It is probably no surprise that everyone who is reading this blog now knows about 9/11. But I am sure few have really much knowledge about how that was started. But the truth was: U.S. in the 1970s, U.S. organized and supported Bin Laden and the other originators of “Al Qaeda”  to fight the Soviets.

Brzezinski, the National Security Advisor, told Al Qaeda’s forefathers – the Mujahadin:

We know of their deep belief in god – that they’re confident that their struggle will succeed. That land over – there is yours – and you’ll go back to it some day, because your fight will prevail, and you’ll have your homes, your mosques, back again, because your cause is right, and god is on your side.

The CIA was concerned about the factionalism of Afghanistan. The agency picked the Arab zealots who aided the Afghans over the “rivalry-ridden natives”, because they were  anti-Soviet and easier to read. While these people might prove to be troublesome later, the agency reasoned at the point Soviet was the one and only enemy. Later on, one of the senior officials who helped make the decisions said that even knowing what bin Latin would do later, it was still all worth the tragedy, because this “operation” played a pivotal role in Soviet’s downfall.

The history was long, and I can’t really recall most of it. But one can easily tell how much the “neutrality” , which was a focus point in Washington’s Farewell Address, had been long gone in the history. These actions are much like a chain, one circling over the other, together they could easily cause a “chain reaction”. Although at the moment, actions that are taken all seem necessary, in the long term they are potential boomerangs- when we don’t pay attention, they just fly back and hit us in the face.

The question is not even about whether we can go back to neutrality; it’s about how we can stop straying away from it so fast. Even baby steps by steps, it will take us a long way on stopping causing more troubles for ourselves. After all, in the long term, all these so-called actions and operations will only prove to be self-destructive.Image

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Posted by on October 16, 2012 in Default


An Adventure in the Closet

As everyone could tell, there are mainly two components of my title for this blog: the “adventure” and the “closet”. I believe these two nouns most accurately represent my first three weeks of the AP US Government in the Online School for Girls.

I would love to start with the first component: the intellectual adventure. As reluctant as I am to admit, the materials introduced in AP US Government are quite new to me. Grew up in China, I have very limited knowledge even of the Chinese government. So when I was asked to propose an amendment for a homework assignment, you could probably imagine me sitting in front of my desk, staring blankly into a Word document for an hour straight. By the time I actually finished the proposal, as flawed as it is, I did feel the excitement as if I had written a real Constitution of my own. Not that I am anywhere as intelligent as the Framers are- it’s simply the joy of creating something out of nothing, of starting from scratch.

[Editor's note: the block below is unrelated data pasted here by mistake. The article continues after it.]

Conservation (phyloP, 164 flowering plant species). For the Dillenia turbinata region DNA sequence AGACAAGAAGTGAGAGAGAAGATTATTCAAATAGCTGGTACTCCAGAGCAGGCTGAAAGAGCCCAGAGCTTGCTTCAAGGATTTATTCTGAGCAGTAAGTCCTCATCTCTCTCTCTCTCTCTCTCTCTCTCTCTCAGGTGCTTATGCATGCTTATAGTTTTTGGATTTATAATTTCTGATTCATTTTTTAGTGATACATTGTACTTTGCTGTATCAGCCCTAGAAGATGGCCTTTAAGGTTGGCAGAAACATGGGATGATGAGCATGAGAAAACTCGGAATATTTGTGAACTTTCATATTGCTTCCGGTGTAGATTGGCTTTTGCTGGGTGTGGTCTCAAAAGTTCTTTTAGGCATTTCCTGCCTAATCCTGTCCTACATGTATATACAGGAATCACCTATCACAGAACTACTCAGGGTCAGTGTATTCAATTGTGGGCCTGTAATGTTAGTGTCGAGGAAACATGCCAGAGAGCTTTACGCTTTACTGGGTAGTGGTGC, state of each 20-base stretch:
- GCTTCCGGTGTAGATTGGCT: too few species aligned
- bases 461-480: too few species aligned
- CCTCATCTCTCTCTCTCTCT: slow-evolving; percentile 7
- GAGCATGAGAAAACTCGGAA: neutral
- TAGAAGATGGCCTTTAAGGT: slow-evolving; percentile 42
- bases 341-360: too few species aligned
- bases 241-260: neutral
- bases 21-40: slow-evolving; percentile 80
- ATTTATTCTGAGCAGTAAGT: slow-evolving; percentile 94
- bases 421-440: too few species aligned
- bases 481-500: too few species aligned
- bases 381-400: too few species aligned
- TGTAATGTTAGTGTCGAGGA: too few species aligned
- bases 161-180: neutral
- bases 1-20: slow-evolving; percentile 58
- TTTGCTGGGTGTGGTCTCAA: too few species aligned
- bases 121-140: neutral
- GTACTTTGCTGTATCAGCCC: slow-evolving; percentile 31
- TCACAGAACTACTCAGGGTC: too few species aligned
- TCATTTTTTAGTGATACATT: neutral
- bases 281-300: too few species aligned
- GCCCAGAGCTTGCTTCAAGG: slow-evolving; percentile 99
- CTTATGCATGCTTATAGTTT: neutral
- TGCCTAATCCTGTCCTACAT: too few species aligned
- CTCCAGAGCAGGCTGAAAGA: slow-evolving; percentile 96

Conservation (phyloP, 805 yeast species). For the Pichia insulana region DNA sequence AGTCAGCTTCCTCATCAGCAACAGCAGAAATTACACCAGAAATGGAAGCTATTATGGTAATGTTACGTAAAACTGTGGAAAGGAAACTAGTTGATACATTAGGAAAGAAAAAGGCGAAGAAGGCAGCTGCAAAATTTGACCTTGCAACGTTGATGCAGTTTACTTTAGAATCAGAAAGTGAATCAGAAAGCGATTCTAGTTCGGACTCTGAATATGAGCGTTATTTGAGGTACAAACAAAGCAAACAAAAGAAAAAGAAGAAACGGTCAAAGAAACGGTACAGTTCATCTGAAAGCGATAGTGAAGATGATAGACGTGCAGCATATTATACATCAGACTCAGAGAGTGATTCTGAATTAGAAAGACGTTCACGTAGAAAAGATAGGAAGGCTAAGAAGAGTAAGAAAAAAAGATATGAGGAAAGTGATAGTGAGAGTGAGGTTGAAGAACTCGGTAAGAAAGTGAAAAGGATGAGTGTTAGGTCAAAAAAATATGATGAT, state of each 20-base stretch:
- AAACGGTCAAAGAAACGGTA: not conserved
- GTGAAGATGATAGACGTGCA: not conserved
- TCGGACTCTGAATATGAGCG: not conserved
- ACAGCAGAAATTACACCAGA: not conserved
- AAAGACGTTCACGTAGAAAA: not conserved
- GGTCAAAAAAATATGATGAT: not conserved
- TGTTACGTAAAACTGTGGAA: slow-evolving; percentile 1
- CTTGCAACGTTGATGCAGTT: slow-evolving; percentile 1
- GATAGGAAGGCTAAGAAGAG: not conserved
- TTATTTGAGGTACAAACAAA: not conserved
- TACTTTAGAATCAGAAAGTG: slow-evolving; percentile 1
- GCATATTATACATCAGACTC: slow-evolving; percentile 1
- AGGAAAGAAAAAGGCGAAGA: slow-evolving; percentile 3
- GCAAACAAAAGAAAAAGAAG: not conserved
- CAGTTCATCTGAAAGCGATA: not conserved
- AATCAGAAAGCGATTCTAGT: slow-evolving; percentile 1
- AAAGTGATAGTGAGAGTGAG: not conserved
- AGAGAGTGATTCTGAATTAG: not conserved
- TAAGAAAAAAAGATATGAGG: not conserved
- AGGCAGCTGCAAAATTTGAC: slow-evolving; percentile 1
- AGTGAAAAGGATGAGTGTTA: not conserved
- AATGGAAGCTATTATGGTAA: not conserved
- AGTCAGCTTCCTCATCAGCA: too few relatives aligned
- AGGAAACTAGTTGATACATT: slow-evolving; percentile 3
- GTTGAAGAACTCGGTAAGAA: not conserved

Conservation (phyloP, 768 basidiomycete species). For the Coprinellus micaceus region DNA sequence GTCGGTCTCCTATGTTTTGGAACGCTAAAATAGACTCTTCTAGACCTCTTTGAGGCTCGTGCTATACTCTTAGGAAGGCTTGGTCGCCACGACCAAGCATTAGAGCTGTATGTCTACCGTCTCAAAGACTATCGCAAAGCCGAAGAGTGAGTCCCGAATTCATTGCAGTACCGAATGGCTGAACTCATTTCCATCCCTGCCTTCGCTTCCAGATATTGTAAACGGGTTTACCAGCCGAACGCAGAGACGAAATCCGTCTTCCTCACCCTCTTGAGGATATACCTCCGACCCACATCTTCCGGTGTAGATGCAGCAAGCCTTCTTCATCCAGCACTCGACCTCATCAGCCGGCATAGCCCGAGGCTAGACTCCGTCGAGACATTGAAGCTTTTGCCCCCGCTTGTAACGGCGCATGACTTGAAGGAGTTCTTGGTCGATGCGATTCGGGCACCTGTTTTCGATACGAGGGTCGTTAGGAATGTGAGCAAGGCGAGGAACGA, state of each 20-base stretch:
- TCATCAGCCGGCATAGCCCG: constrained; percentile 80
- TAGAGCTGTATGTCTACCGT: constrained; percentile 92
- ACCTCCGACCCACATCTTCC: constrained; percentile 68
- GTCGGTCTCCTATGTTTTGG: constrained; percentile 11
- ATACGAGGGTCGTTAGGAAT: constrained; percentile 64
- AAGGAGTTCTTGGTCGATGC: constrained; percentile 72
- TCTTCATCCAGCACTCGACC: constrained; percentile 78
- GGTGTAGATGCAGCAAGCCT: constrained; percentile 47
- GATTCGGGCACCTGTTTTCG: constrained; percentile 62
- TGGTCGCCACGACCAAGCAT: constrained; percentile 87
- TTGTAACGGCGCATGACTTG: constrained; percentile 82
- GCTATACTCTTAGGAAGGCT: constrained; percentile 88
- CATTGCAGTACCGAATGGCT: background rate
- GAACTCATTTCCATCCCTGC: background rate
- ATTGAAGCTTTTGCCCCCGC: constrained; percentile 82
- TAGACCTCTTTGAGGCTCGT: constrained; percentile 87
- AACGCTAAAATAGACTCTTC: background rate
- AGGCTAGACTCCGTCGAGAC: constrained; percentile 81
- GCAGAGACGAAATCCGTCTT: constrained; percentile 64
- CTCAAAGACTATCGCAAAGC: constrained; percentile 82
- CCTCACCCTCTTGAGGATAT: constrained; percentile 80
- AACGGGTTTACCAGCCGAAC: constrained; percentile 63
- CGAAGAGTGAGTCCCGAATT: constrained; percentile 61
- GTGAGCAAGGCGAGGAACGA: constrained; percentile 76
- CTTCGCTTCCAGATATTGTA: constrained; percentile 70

The intellectual adventure does not include knowledge alone. It is a process of gaining studying skills and time management skills. The first week in session, I did not start my homework until the weekend that it was due, partly because I didn’t have time on the week days, partly because I simply didn’t realize the amount of the workload. It turned out to be quite a disaster. I could not take detailed notes, and I had very little time to think carefully through my assignments, the content of which are very challenging to the least.

I learned from the mistakes. Starting from the second week, I tried to use more free periods and lunch time to do a little bit of the assignment every single day. Sometimes I simply have to prioritize one over the other. I truly believe that prioritizing is the key to success: schoolwork or online-schoolwork? It’s a question. I believe that in addition to the knowledge, it’s time management skills that really benefitted me.

Then there is the second part of my title: “the closet”. Believe it or not, it is incredibly hard to record a video

without disturbing others or being disturbed. This is especially true if you go to a boarding school where you share room with another person. I first learned this when I was recording for the “Response to Reading Constitution Out Loud”. Considering the fact that my roommate is in the room most of the time, it’s simply awkward to record while other people are around. I also have to be cautious not to disturb her from doing homework. Therefore, I tried to figure out some solutions by either going into the hallway or the common room, both of which did not work because too many people are hanging out in these areas. Going to library is a valid solution, but due to the 10 minutes’ walking distance, this option also becomes less than ideal.

The ultimate solution I came up involves the personal closet in my room. I find it to be perfect, because there is enough light, and it’s a closed space so I don’t have to worry about outside distractions. If you have checked the Gibbons v. Odgen case I recorded and noticed the white wall behind me as well as the relatively dark surrounding, yes, that’s my closet.

Even though I have to admit it has not been easy and smooth in the past three weeks, I can’t really express how excited I am. The ideas that we learned are gradually coming together through the case studies, such as the one we did with Katrina. It made the abstract concepts a lot more easier to understand. Once combined with facts, the concepts are becoming more vivid. They are not mere concepts anymore. And the shift in between the “ideas” and the “actions” is what really fascinates me. With this curiosity and perseverance, I am ready for a year of adventures!


Posted by on September 26, 2012 in Learning